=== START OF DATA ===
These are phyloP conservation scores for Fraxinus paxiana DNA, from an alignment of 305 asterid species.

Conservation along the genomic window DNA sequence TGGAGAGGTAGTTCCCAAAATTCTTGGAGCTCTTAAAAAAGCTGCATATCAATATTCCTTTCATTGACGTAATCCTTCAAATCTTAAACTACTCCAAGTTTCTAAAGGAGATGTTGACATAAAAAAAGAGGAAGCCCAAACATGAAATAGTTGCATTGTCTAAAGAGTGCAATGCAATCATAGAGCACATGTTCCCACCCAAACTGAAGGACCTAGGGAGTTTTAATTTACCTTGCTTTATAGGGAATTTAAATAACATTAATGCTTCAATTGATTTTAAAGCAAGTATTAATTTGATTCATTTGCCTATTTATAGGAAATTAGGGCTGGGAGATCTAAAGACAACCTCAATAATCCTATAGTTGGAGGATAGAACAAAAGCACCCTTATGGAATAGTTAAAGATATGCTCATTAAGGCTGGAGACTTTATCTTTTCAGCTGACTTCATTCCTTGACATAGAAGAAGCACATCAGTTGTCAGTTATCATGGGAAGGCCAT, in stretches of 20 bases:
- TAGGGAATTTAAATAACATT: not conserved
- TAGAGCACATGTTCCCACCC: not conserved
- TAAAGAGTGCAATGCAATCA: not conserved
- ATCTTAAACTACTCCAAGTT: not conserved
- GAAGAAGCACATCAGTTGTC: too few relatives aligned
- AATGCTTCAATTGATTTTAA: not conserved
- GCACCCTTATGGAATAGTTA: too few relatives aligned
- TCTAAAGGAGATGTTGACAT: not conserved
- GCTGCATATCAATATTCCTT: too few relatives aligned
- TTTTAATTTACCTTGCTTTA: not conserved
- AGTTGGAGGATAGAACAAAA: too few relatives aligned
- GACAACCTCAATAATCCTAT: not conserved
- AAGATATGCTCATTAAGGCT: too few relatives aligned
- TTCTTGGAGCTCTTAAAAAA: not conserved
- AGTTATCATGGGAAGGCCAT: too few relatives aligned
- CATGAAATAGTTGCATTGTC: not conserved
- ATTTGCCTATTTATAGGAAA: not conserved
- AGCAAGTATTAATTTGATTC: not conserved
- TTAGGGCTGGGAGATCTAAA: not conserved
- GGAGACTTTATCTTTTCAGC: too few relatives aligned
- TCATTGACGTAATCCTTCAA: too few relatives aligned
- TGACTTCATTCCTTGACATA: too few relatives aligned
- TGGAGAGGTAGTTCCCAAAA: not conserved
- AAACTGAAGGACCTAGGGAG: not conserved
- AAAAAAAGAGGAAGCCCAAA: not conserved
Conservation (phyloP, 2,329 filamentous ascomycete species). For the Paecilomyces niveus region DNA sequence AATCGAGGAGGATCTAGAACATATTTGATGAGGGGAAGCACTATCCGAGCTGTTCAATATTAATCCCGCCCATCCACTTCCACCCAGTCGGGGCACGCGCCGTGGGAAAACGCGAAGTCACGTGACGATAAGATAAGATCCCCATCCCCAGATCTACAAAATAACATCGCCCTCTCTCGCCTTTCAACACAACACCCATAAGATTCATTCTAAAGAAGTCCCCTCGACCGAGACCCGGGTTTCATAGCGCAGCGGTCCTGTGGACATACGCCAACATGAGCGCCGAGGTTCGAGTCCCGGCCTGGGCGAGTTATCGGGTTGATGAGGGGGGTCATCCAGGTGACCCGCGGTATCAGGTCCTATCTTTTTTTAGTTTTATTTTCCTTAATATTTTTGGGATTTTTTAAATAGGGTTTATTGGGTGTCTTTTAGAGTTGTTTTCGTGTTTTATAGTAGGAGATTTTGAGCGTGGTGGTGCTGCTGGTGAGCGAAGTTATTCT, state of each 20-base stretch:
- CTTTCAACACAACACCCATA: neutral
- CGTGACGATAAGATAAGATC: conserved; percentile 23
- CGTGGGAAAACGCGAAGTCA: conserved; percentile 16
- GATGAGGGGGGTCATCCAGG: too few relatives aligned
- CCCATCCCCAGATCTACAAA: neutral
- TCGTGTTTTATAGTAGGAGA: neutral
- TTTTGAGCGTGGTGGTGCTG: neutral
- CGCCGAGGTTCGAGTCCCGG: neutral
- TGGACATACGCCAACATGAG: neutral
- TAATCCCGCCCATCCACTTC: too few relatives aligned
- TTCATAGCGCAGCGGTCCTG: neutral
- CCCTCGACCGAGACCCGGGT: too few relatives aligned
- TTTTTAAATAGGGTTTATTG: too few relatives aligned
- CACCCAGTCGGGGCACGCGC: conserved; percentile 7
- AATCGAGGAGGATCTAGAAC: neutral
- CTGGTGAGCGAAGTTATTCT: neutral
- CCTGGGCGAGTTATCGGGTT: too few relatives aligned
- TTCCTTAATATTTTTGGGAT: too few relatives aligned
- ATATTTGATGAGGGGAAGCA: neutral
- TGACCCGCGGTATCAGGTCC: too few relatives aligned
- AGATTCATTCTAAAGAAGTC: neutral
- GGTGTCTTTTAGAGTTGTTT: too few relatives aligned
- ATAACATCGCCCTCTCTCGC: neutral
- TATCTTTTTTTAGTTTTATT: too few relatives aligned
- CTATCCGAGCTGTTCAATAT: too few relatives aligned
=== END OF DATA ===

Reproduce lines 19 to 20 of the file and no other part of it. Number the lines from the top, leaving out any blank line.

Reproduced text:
- ATTTGCCTATTTATAGGAAA: not conserved
- AGCAAGTATTAATTTGATTC: not conserved